The second “Majorana fermion”, misleadingly named so, was claimed to be found by the group of Leo Kouwenhoven in May 2012 [26]. This second “Majorana” is actually a zero mode in a one-dimensional semiconductor quantum wire. This quasiparticle is chargeless and has no magnetic dipole moment. There are also several proposals for creating Majorana modes in two-dimensional topological insulators. There is little doubt that the Majorana quasiparticle exists and that its existence will be proven more rigorously in the future. However for the real Majorana fermion there is no such a certainty [10].

Besides the fact that a fermion and a zero mode are totally different concepts, there are several unneglegible differences between the fermion and the zero mode. To get a clear mathematical description of this difference we use Clifford algebras. The true Majorana spinor, and hence also its corresponding particle after quantization, can exist in a selection of spacetime signatures. To realize a Majorana spinor in a certain spacetime, a signature-depending Clifford algebra has to be constructed, consisting out of so-called Γ-matrices. For a more detailed study of this signature-dependence, we refer the reader to section 3.4 and its references.

In describing the Majorana zero mode, also a Clifford algebra can be used. However, this Clifford algebra is very different. Whereas the Majorana spinor corresponds to

1In total Majorana has published nine articles in the years 1928-1937

2The theory was presented in the article “Teoria simmetrica dell’elettrone e del positrone” (Sym- metrical theory of the electron and positron) in 1937 [22]

a Clifford algebra whose dimensions are dictated by the number of spacetime di- mensions with non-Euclidean metric, the creation and annihilation operators for the Majorana zero modes act on the Hilbert space of the zero modes of a one-dimensional chain with Euclidean metric. Importantly, the statistics of both particles are differ- ent. The Majorana fermion obeys Fermi-Dirac statistics, whereas the Majorana zero mode is a non-Abelian anyon. For a more elaborate explanation of this concept, we refer the reader to section 4.3.1.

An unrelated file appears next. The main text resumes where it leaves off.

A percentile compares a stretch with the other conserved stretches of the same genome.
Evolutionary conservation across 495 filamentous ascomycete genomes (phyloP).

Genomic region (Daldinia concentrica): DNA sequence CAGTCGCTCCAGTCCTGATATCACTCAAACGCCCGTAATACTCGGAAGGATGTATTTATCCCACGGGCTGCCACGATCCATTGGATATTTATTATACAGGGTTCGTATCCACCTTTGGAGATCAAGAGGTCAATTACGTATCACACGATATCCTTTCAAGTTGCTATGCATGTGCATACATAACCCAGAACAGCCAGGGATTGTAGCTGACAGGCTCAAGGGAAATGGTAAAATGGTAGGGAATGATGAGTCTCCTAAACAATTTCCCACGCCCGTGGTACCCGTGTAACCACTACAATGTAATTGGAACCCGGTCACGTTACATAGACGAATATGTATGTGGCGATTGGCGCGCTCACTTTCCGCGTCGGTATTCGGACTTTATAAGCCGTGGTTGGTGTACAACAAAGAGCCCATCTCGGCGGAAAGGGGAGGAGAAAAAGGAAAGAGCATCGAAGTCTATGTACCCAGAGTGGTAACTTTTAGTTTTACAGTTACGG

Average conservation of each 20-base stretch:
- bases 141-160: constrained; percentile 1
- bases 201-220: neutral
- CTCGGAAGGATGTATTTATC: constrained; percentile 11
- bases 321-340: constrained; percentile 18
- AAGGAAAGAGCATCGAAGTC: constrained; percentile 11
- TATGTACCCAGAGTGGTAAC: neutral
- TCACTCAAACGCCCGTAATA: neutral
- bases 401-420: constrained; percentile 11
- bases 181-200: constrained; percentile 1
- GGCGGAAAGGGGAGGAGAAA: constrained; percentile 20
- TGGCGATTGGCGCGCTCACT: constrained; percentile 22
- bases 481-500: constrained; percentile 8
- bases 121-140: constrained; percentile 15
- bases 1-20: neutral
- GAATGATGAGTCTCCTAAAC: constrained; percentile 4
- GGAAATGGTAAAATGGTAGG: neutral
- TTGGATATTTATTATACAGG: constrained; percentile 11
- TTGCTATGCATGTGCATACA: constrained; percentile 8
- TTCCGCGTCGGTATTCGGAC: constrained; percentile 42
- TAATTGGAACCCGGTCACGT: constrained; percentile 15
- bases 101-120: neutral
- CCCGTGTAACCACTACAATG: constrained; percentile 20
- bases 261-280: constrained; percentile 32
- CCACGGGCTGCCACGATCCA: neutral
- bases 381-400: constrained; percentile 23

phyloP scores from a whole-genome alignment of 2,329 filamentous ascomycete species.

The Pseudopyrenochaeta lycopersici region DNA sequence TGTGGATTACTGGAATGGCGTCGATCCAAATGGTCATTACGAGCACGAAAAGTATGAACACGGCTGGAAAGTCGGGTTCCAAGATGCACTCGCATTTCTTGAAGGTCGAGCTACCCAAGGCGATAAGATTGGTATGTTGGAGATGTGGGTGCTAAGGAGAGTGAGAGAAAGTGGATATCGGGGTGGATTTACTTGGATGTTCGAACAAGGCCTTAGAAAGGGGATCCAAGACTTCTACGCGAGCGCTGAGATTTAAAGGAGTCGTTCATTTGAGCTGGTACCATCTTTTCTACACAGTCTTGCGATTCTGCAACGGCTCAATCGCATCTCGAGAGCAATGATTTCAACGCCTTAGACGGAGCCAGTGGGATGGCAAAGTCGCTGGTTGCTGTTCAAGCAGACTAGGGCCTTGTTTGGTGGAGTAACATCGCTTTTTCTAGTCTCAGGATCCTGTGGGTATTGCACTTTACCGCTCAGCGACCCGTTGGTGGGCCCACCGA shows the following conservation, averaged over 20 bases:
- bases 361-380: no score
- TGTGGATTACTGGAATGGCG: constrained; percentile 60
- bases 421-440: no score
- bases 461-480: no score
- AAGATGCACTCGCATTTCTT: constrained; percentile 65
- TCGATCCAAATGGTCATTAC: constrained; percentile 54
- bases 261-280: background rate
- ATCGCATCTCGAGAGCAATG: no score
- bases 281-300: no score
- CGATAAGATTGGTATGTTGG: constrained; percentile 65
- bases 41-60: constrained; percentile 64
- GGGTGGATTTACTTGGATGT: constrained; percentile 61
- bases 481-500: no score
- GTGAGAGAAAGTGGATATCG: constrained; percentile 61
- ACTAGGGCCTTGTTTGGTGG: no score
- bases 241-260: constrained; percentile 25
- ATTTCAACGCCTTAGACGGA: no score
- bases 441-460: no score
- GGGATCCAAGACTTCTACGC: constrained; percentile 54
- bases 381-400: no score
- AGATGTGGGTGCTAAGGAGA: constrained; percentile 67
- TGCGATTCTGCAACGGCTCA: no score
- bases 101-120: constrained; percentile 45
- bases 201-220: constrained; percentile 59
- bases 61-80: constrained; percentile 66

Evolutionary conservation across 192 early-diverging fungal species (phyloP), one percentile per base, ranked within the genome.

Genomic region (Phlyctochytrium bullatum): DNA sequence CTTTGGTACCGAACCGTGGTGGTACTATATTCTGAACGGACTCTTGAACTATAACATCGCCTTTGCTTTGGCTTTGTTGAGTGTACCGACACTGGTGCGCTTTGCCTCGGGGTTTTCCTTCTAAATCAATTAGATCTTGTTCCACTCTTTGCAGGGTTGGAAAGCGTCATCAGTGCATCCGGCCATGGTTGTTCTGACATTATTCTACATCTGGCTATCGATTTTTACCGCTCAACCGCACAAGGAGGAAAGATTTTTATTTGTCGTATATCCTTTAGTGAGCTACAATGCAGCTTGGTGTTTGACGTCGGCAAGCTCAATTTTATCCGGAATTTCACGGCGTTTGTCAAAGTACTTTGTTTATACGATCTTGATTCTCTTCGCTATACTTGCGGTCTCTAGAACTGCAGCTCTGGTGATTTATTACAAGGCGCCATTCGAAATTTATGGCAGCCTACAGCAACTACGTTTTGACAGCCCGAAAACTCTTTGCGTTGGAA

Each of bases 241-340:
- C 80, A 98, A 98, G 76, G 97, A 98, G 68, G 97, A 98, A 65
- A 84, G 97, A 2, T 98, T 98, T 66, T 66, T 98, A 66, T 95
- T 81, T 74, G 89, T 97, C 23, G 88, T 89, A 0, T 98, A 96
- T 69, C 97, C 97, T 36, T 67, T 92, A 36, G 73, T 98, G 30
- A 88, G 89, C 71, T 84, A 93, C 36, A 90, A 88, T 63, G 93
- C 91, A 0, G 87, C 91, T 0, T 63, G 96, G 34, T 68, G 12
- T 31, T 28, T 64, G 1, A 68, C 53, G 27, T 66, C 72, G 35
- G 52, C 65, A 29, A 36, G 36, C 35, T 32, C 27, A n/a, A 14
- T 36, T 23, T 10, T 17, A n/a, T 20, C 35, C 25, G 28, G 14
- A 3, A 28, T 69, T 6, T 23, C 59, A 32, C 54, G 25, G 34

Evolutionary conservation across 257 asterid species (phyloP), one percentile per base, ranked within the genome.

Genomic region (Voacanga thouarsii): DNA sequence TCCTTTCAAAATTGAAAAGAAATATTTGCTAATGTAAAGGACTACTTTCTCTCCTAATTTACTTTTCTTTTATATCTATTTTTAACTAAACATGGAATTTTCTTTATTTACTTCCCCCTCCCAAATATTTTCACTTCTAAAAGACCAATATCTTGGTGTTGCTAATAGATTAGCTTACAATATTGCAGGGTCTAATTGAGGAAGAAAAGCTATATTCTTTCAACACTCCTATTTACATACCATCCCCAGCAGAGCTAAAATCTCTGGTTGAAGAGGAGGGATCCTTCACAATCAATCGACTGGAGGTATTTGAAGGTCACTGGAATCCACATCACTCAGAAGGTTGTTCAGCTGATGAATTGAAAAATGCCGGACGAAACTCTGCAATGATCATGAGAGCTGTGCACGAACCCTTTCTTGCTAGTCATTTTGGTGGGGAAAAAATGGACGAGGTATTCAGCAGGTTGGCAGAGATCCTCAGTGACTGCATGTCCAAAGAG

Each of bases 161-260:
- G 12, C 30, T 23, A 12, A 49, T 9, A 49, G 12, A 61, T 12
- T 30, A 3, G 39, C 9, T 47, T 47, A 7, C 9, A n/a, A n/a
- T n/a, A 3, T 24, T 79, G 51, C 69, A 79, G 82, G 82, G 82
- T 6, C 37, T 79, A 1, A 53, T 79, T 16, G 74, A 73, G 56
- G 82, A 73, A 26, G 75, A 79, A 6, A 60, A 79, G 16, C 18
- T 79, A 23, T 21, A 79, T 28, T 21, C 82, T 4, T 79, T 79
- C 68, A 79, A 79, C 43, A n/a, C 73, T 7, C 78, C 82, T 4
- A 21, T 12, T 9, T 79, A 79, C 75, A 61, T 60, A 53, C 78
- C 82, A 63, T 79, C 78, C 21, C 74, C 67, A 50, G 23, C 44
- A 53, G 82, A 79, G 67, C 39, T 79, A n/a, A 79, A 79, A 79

## Chapter 1

## The relation between the Dirac equation and the Clifford algebra

Although Clifford algebra^{1} was already introduced by the English mathematician
W.K. Clifford^{2} in 1882 [34], physicists were not very much interested in it until Dirac
posed his relativistic wave equation for the electron. After the publication of the
article “The Quantum Theory of the Electron. Part I” on the first of February 1928
[9] and its sequel one month later, the interest of theoretical physicists for Clifford
algebra grew exponentially [12]. To see the link between the Dirac equation and
Clifford algebra, we follow Dirac’s lines of thought in finding the Dirac equation.

### 1.1 Constructing the Dirac equation

Let us first derive two other equations, which Dirac used for finding his relativistic wave equation for the electron.

### 1.1.1 The Schr¨ odinger equation

In classical mechanics, we have the following non-relativistic energy relation for a particle

E = E_{kin}+ E_{pot} = p^{2}

2m + V. (1.1)

If we now go to quantum mechanics, we substitute the momentum operator for p and the energy operator W for E. These operators both act now on a wave function Ψ [12].

p → −i~∇, E → i~∂

∂t =: W. (1.2)